Riding a bicycle has many benefits – it’s practical transportation for shorter distances, it’s good exercise, and it’s a perfect way to train for an athletic event or enjoy a beautiful day outside. Unfortunately, we don’t often have wide road lanes that are exclusively designated for cyclists, such as it’s so common in many European countries. This lack of space often makes riding a bike on our roadways a dangerous activity.
If you’re a cyclist, be aware that in addition to being required to follow all traffic regulations, there are laws that specifically apply to you as well. This is important to know to avoid citations by a police officer, and to reduce your liability in the event of an accident – especially since Florida is a comparative negligence jurisdiction.
Florida Laws for Bicycle Riders
1. Position to Ride
Florida requires anyone operating a bicycle to ride it astride on a permanent, attached seat.
Florida law only requires helmets when the cyclist is under 16 years of age. The helmet has to be properly fitted and fastened by a strap that meets federal safety standards for bicycle helmets.
3. Lights at Night
When riding between sunset and sunrise, all bicycles must have a white light lamp on the front that can be seen from 500 feet away, and a reflector with a red light on the rear that can be seen from 600 feet away. Upon the first violation of this law, a judge may dismiss the charge upon proof of purchase and installation of proper lighting.
Every bicycle in Florida is required to be equipped with brakes that allow the rider to stop within 25 feet from a speed of 10 miles per hour.
Bicycles may not be used to carry more people than seats it has attached to it. The only exception is when an adult cyclist attaches a child to themselves in a sling or secure baby backpack.
With the exception stated above, children who are passengers under four years of age or weigh 40 pounds or less, must be secured in a seat specifically designed to carry a child of that age or size.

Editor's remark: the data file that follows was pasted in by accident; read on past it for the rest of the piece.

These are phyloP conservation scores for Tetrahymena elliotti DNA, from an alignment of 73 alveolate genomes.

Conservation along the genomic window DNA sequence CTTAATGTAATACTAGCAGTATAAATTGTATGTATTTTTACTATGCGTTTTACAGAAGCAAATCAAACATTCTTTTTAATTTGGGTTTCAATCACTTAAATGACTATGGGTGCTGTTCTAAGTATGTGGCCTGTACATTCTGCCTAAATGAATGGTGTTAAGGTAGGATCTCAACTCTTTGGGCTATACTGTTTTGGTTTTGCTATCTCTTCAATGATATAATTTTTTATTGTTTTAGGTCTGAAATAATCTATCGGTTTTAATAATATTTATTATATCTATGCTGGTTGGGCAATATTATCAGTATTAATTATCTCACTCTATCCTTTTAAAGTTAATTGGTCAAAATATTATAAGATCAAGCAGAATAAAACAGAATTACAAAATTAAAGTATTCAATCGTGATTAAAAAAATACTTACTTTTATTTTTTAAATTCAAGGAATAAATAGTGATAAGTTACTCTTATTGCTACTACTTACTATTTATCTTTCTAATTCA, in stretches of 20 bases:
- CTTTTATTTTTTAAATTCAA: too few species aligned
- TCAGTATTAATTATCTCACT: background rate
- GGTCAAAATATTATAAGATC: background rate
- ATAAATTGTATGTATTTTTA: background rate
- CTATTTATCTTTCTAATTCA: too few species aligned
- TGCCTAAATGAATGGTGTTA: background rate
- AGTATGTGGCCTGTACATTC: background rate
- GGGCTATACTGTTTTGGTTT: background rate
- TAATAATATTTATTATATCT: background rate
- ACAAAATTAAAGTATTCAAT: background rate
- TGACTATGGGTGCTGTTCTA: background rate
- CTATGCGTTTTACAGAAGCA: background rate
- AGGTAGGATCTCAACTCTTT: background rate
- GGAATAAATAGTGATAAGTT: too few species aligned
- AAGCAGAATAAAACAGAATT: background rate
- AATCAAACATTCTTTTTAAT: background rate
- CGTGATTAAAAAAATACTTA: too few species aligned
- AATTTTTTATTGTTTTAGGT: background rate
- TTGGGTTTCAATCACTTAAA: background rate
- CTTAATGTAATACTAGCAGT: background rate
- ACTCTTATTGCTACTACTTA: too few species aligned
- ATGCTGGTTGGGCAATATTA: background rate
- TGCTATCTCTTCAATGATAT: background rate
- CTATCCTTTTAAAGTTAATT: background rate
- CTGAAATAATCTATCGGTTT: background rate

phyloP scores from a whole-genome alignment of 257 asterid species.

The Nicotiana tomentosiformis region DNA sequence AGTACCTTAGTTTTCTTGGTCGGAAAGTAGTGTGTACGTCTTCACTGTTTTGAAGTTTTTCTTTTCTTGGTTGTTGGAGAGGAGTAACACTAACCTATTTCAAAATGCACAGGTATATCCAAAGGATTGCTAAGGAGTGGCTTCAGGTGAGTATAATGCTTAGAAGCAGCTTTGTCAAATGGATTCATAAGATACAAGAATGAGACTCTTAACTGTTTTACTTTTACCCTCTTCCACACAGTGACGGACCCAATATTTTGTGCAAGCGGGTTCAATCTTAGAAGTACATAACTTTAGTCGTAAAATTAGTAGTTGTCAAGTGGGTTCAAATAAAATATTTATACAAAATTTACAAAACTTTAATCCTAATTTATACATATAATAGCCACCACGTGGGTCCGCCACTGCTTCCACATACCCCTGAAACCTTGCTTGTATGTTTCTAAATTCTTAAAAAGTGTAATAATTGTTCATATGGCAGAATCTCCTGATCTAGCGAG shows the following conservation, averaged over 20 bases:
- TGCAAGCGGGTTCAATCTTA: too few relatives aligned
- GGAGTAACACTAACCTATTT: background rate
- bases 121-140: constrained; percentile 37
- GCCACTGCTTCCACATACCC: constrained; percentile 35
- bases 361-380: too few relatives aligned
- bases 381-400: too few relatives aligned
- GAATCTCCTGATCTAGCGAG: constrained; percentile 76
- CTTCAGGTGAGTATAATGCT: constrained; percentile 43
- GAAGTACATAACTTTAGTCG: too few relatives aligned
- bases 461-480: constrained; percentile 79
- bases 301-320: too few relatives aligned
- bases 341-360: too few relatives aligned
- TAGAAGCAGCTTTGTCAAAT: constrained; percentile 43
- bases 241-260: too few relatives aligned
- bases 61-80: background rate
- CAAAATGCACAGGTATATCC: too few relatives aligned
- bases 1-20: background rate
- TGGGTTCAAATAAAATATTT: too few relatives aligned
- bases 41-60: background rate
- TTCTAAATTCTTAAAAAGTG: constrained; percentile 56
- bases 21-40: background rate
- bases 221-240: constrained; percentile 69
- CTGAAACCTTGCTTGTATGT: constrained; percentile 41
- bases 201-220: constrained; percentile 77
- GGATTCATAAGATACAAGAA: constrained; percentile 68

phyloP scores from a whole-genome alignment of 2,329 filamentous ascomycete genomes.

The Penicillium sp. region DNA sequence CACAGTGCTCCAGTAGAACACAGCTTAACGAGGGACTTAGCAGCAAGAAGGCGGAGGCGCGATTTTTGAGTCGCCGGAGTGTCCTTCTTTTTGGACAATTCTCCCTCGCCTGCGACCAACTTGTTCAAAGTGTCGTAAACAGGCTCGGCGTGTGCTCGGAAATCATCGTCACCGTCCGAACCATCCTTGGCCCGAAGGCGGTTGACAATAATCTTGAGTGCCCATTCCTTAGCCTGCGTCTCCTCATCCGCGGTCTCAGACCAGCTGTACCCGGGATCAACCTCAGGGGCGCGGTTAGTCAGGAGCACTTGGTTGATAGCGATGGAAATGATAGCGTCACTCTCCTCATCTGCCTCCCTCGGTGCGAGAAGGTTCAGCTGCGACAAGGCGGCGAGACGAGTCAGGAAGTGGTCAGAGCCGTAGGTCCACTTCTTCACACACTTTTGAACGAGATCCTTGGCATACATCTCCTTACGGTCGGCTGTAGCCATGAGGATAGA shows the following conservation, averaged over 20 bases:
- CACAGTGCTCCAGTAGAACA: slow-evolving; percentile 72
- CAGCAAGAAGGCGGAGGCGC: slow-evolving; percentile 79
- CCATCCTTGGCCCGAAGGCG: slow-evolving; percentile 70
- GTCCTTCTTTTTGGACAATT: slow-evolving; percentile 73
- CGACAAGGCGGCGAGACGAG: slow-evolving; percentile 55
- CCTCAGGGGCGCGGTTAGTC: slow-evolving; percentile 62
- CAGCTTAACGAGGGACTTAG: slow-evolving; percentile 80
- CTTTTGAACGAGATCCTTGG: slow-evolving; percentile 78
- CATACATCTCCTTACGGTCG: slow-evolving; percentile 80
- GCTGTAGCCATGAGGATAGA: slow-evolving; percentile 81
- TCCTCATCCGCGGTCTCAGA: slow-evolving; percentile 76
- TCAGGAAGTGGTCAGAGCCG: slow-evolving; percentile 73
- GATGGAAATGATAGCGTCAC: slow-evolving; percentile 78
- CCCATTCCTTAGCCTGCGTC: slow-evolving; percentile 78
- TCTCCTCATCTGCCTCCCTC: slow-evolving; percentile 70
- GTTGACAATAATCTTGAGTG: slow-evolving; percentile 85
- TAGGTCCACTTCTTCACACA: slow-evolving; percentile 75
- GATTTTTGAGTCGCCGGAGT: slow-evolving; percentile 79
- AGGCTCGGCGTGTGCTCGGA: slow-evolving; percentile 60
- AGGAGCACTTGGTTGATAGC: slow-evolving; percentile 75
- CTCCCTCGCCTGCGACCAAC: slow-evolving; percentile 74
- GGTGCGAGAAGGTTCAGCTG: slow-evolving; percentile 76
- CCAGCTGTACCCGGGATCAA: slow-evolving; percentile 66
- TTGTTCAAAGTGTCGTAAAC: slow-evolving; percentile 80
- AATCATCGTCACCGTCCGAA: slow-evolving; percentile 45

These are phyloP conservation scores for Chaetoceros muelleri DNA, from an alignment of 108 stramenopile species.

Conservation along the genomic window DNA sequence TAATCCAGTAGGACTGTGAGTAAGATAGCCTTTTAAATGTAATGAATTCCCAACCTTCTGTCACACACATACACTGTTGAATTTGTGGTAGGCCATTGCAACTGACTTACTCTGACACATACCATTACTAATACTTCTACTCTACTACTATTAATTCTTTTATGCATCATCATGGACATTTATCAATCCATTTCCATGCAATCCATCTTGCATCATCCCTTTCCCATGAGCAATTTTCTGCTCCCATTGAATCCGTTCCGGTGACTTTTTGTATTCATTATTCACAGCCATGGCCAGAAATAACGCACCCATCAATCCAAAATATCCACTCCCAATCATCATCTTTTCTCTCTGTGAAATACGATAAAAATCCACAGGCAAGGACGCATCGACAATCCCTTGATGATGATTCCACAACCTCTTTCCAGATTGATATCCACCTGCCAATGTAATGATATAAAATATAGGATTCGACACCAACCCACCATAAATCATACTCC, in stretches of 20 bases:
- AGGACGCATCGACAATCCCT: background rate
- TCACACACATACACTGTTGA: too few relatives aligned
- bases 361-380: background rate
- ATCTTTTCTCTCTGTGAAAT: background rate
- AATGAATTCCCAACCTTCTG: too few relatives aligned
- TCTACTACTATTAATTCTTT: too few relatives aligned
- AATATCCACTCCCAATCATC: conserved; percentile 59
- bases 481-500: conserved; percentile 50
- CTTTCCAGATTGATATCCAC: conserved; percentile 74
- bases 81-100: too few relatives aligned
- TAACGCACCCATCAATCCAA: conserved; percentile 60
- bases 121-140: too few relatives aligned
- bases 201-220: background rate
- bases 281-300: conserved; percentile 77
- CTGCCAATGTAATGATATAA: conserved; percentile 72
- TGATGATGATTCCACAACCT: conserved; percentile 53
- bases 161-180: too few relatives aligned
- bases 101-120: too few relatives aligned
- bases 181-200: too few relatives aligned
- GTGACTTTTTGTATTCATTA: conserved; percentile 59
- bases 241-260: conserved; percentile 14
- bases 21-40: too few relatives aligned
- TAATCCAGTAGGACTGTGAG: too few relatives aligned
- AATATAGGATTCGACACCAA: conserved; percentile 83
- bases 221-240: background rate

7. Road Rules
When riding on roadways, cyclists must obey all traffic laws. When riding on sidewalks and when crossing a crosswalk, they have all the rights and duties of pedestrians.
8. Bike Lanes
In the rare instance that there’s a designated bicycle lane, cyclists are required to use it. When there’s no lane, cyclists must ride as close as practicable to the right-hand curb or edge of the road, except when passing another bicycle traveling in the same direction, when preparing to make a left turn at an intersection or driveway, or when reasonably necessary to avoid an accident. If the roadway is a one-way highway with two or more lanes, the cyclist must ride as near the left-hand curb or edge as practicable.
9. People Riding Together
If there are several cyclists riding together, they may not ride more than two abreast, unless there’s a bicycle lane. The two-abreast rule only applies if doing so wouldn’t impede traffic.
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Disclaimer: This blog is for informational purposes only and does not create an attorney/client relationship.